A funny thing happened when I went to the Mystery Brewing Public House to put in the order for the beer for this coming Monday’s ExitEvent Startup Social.
I wound up drinking and talking startup for a couple hours.
I know, right?
Started out like any other trip to Mystery Brewing. Erik poured me a beer and also a sample of some hot-pepper-infused stuff he’d been working on (“Explosive!”). He was wrapping up a staff meeting as they all prepared to head to Colorado for the Great American Beer Festival, so I hung out and listened to a bunch of stuff that simultaneously made me jealous and grateful that I wasn’t in the brewing business.
Then Erik sat down.
“So what do you need? Kegs or cases?”
“Let’s go cases. If you’re in Colorado then I want to pour. Someone else may be helping too.”
“I might be back in time, but cases it is. Three?”
“How about three flavors? What do you want?”
“I trust your judgment.”
Then talk turned to raising money, both of us happen to be on opposite sides of the same particular transaction, if you know what I mean. Plus I had a column coming out the next day about general solicitation and public fundraising, so we went back and forth on the plusses and minuses (for the record, we both see a lot of minuses).
After that we talked about a lot more things startup, like our own personal secrets for how to get stuff we need cheap (treat people well and offer something of real or potential value in return – in that order), how to maintain culture (Automated Insights just won first place for small companies in the TBJ Best Places to Work in the Triangle), and how much we missed sleep (lots).
Then, oddly enough, another conversation started when a couple more entrepreneurs who just happened to be enjoying a beer at the public house overheard us and started asking questions. We were able to give advice, I learned a thing or two, and went home having gotten a lot more done than just ordering a whole bunch of growlers for Monday night.
I felt good because, hey, how often does it happen where I can be sitting in a room drinking beer and just talking about my startup and other people’s startups and giving and getting feedback and advice without a sense of someone trying to sell me something or commit to something or otherwise feel like I or someone else is on display for people who just wanted to show up for the free beer and maybe find someone to code their app idea?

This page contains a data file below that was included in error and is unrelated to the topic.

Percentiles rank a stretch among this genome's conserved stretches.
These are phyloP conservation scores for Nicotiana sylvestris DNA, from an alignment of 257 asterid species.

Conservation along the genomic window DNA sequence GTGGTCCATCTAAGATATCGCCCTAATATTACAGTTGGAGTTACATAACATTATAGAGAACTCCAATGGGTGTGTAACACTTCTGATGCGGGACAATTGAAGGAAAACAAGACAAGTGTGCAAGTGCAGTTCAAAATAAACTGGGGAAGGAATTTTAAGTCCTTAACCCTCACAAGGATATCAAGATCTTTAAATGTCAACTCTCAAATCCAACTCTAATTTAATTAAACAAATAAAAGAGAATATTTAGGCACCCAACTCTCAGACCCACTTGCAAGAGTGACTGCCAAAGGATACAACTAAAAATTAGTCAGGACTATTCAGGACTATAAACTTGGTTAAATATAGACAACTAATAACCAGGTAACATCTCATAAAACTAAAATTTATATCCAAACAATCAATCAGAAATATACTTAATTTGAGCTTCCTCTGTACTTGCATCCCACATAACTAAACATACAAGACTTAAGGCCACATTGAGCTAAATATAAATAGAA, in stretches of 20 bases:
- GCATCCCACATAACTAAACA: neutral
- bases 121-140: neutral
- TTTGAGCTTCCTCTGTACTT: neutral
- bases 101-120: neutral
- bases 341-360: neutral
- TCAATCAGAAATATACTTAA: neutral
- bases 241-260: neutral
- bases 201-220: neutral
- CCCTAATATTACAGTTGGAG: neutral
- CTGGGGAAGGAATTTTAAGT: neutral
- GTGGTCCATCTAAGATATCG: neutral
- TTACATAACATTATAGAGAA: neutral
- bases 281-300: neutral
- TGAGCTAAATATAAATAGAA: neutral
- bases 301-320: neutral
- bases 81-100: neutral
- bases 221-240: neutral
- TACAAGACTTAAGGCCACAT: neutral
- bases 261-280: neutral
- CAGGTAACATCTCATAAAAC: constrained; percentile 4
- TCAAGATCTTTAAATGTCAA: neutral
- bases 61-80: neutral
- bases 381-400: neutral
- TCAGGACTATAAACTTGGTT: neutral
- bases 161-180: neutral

Of course, I’m bullshitting you. I created the Startup Social so this could happen (at least) once a month for me and anyone else who is a legitimate, hardworking entrepreneur. I mean, we didn’t even let investors in until the 12th or 13th Social (this is #22), and there just isn’t anything else like it.
Unless there’s some secret society I don’t know about that’s like the Freemasons only more nerdier. Which is possible.
Anyway, at the risk of calling out one of the entrepreneurs I was talking with, but I guess it’s cool because only he and I know who he is, as I was heading out, he stopped to ask me a question.
“So… how much do you charge?”
“You know, for consulting. All the stuff we were talking about?”
And the thing of it is, I do. My last startup before Automated Insights was a service firm specifically geared toward consulting and building technical and product pieces of companies — which included a lot of work for a growing number of startups.
But of course, I told him I wasn’t going to charge him (treat people well). I just gave him my email addy and told him to email me when he had questions. Because that’s the other reason I created the Social, so that entrepreneurs could get help from one another, the informal, valuable, peer-based help that this region (and others, I might add) so desperately needs.
And I don’t charge for the Social because having those kinds of conversations with my peers over a few great beers in a bullshit-free setting?
Hell, I would pay for that myself.
See you Monday night. And oh yeah, we have three kinds of beer this time.